Some of Obama's largest donors are reportedly unenthused about getting hit up again for cash so soon after the election. Many have opted not to attend the summit. Mel Heifetz, a Philadelphia real-estate investor and gay-rights activist, who donated $1 million to a super-PAC for the 2012, race explains. “I’m just not ready to start writing checks; it’s only 60 days since President Obama got sworn in,” he said.
Yet when the time came for Obama to speak, approximately 75 supporters packed themselves into a restaurant inside the hotel. Obama told them that OFA can play a powerful a role in shaping his second-term agenda. Yet he also addressed concerns expressed by Republicans and others that OFA was intent on helping Democrats capture the House in 2014. "I actually just want to govern, at least for a couple of years," Obama contended. The president, who held a meeting with Republicans earlier in the day to address several issues, including entitlement reform, jobs, energy and leadership, expressed optimism that both parities could overcome the gridlock that has paralyzed Washington, D.C. "Members sometimes are scared about making the right decisions," Obama said.
He reiterated his contention that Washington can't be changed from inside, and said that OFA could make the difference in ensuring that the people who elected him have their voices heard when it comes to formulating policies that may be difficult to achieve. After his brief remarks (made without a teleprompter) were concluded, reporters were escorted out of the room while the president continued to mingle with the attendees.
J. Gerald Hebert, executive director of the Campaign Legal Center, reiterated concerns about Obama's relationship with OFA, insisting that it "not only raises policy concerns relating to the purchase of influence over the administration, but also may cross the line in terms of the federal law banning the soliciting of gifts by any member of the executive branch, including the president."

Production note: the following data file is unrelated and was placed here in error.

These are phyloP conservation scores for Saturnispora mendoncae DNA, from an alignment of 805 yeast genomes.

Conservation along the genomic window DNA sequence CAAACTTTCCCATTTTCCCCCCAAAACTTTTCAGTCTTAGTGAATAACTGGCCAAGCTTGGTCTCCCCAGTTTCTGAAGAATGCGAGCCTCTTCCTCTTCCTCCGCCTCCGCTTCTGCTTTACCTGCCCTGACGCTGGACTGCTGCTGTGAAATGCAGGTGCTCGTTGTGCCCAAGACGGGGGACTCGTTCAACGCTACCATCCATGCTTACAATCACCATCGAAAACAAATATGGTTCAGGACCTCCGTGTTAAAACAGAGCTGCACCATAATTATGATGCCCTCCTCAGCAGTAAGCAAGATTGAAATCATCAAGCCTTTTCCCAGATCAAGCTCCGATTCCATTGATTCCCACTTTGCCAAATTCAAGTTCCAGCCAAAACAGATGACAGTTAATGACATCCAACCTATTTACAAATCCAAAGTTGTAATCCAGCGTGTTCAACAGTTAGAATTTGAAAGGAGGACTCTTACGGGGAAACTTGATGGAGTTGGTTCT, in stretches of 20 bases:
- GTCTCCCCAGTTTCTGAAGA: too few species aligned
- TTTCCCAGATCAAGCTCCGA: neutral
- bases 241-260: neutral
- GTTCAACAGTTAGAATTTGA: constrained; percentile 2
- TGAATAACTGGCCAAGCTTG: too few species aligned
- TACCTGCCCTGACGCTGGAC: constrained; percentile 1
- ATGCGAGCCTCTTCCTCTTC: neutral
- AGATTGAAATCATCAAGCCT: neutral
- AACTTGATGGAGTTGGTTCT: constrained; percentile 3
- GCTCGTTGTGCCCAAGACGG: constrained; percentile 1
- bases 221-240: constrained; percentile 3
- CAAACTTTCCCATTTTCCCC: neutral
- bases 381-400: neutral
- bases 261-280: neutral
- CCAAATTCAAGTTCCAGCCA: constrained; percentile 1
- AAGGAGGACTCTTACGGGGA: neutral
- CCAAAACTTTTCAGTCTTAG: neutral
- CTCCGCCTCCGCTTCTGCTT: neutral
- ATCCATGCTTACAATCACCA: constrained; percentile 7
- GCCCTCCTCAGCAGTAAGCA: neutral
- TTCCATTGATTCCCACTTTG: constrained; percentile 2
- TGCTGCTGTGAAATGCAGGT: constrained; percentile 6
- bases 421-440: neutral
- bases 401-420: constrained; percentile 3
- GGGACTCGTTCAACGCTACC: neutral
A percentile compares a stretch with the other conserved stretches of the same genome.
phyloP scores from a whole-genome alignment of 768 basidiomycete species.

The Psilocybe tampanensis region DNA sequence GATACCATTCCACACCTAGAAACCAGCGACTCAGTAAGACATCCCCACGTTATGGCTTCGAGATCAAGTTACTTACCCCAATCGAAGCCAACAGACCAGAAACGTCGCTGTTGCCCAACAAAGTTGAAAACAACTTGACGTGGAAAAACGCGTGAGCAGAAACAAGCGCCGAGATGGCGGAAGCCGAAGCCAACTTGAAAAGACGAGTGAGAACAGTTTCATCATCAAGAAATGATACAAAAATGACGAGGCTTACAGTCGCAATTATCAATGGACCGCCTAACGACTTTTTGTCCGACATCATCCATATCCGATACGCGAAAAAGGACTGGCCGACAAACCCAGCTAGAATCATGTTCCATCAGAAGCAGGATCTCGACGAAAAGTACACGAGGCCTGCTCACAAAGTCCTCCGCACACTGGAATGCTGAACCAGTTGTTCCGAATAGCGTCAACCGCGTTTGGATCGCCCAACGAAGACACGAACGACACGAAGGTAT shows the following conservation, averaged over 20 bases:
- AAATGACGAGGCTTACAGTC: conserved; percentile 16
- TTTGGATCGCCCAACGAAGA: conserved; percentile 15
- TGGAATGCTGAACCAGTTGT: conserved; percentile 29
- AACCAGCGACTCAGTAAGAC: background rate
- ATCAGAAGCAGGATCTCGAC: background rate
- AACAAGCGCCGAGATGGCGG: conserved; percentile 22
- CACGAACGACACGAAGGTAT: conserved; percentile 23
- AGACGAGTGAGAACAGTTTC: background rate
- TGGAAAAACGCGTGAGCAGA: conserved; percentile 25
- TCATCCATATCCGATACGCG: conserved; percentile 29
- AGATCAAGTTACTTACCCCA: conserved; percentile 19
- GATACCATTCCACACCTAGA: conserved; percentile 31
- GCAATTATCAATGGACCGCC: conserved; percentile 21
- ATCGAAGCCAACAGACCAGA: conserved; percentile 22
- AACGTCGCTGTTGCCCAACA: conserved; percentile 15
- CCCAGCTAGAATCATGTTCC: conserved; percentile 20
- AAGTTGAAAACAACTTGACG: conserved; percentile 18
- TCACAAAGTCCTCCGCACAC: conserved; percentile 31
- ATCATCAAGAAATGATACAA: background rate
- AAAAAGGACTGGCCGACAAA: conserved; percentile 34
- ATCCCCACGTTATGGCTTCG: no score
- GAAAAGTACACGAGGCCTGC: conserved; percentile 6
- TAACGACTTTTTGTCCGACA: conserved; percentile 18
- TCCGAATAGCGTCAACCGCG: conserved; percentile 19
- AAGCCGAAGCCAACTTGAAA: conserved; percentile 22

OFA countered that they were on solid legal ground, contending that Obama can appear before any nonprofit group that is promoting social policy issues, a position taken by Messina in an op-ed in early March. "Whether you're a volunteer or a donor, we can't and we won't guarantee access to any government officials," Messina wrote. "But just as the president and administration officials deliver updates on the legislative process to Americans and organizations across the ideological spectrum, there may be occasions when members of Organizing for Action are included in those updates. These are not opportunities to lobby--they are briefings on the positions the president has taken and the status of seeing them through."
Carson echoed that contention last night. "Our role, quite simply, is to change the balance of power by being an organization, a network of grassroots strength, that is going to stand up for that agenda," he said.
That would be a “network of grassroots strength” intentionally set up to avoid FEC restrictions, run by Obama's former reelection team that occasionally charges $50,000 a dinner for "incidental" access to the president. Sounds remarkably like a giant community organizing apparatus whose promise of transparency is undoubtedly as trustworthy as the president the group was instrumental in getting reelected.
Ironically, it behooves the same mainstream media that has carried this president's water innumerable times to keep close tabs on OFA. Not for the noble sake of keeping the public informed, but for the ignoble ability to insure the continuity of their own access to the president. OFA has a technological infrastructure with access to Obama's 2 million volunteers, 17 million email subscribers, 22 million Twitter followers and virtually every registered voter in the country. Used properly, it could make those mainstream media water-carriers largely irrelevant.